Dandala rues Cope's 'tawdry' leadership battle

Congress of the People’s (Cope) Mvume Dandala formally resigned as its parliamentary leader and as an MP with immediate effect on Thursday.

“I find it very sad that the struggles for leadership within Cope have deteriorated to a point where divisions are so great that they threaten the continued existence of the party,” he told a media briefing.

Most distressing was that while the divisions continued, Cope was letting down the more than one million people who voted for it because they believed Cope had the potential to be a real alternative to “the massively flawed ANC”.

“As I resign from these positions, I call on the members of Cope to rise to the challenge to rescue this party and put it firmly on the path to reclaim its original purpose,” Dandala said.

He had not resigned from the party itself, and over the next few weeks would reflect on his next steps in continuing to contribute to building a vibrant democracy in a country where poverty could be defeated and rich resources used to improve people’s lives.

Instrumental in strengthening democracy
Dandala said his motivation for joining Cope was to help others build a party that would be instrumental in strengthening democracy.

“Instead of helping to make Cope a real champion of the people, we as leaders have made Cope no better than that which it sought to oppose.”

Cope should not be marked by unhealthy loyalty to individuals rather than principles. It should not be marked by the exchange of insults rather than discourse.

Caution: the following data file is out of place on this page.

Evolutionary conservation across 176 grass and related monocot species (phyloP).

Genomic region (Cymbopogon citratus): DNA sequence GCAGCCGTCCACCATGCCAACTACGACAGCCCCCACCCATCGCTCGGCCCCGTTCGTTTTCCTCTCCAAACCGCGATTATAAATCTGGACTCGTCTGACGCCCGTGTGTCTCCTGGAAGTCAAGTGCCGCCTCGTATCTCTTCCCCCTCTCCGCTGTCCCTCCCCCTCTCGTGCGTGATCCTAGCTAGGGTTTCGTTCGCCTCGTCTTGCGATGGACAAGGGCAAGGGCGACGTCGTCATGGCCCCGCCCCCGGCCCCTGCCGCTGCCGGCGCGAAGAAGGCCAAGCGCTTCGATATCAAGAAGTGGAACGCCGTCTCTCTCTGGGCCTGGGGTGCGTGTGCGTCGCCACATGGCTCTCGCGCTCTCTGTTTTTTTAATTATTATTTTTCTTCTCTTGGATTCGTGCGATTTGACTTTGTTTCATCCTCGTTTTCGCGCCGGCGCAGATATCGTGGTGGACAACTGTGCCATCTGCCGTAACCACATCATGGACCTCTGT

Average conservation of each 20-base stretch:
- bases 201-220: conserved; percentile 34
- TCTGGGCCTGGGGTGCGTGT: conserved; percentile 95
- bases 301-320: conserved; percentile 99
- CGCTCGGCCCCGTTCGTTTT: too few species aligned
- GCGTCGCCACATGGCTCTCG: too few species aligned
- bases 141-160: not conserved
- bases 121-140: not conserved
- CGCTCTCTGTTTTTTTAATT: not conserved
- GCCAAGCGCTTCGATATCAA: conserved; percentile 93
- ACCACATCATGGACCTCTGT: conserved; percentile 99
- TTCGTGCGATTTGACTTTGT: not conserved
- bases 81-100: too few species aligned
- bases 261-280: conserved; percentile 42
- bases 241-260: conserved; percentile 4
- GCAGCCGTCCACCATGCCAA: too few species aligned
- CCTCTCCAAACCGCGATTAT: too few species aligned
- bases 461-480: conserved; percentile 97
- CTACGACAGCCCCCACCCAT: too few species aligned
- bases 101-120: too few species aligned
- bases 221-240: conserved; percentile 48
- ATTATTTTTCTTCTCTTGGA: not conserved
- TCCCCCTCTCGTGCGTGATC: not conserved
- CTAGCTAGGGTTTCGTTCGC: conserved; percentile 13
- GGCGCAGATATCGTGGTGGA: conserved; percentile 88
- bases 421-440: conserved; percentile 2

“We have allowed this to be. The tawdry battle for leadership has undermined everything that more than a million South Africans who voted for us wanted us to achieve,” he said.

While there had been many calls for him not to resign, he had chosen to do so because these fights affected the performance of Cope’s parliamentary team, and its ability to make Cope an effective opposition and present itself as an alternative government.

“They weaken the party and cause division where common purpose is vital. And this is not going to improve until these squabbles are put behind us. I have not resigned from the party because I see it as my duty as a member to be around to help rebuild Cope,” he said.

Cope was in very real danger of disappearing into two separate parties, neither of which would be able to carry out the mandate the people gave it—to create an opposition party that could be trusted to assume the mantle of power, take over from the ANC, and install a clean government.

“Hopefully it is not too late to save Cope. I will endeavour to help mobilise and encourage Cope’s ordinary members not to give up, but to use party structures to build an organisation that will emerge with strong ethical values and a refusal to let personal loyalties jeopardise the future of South Africa,” Dandala said.—Sapa

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